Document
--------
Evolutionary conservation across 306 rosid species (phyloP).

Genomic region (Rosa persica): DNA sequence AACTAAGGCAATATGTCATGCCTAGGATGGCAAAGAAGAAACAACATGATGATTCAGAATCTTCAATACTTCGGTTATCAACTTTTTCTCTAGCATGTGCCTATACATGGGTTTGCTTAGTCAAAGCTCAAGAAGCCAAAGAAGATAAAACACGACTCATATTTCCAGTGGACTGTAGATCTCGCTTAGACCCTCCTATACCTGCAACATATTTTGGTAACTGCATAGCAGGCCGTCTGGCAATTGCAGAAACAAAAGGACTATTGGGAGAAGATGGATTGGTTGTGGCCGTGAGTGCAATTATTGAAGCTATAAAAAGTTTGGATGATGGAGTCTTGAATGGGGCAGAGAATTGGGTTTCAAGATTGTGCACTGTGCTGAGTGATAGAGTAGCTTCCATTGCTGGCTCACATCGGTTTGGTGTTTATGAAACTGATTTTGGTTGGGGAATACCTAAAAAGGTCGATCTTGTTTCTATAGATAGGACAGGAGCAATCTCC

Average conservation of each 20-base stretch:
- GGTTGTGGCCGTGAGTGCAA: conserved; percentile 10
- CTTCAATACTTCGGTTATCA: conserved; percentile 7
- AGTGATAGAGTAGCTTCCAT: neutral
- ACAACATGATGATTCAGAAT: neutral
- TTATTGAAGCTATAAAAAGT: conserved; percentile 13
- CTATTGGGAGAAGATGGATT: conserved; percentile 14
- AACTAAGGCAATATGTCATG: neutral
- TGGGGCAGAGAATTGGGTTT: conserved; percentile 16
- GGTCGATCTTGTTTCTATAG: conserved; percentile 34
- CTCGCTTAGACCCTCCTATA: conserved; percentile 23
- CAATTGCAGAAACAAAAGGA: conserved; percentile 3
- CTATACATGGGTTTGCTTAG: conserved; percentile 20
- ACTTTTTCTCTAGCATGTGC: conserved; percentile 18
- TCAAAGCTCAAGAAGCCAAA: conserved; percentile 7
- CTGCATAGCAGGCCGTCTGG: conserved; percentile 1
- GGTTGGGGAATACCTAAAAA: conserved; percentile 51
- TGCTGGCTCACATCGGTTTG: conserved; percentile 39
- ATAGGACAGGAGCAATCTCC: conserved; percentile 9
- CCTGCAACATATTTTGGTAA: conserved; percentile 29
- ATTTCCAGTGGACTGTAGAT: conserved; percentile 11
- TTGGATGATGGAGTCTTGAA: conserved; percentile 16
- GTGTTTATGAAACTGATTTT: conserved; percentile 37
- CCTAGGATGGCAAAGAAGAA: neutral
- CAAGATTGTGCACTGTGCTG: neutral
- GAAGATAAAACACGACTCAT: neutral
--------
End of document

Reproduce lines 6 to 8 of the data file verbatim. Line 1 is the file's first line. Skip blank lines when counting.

- AGTGATAGAGTAGCTTCCAT: neutral
- ACAACATGATGATTCAGAAT: neutral
- TTATTGAAGCTATAAAAAGT: conserved; percentile 13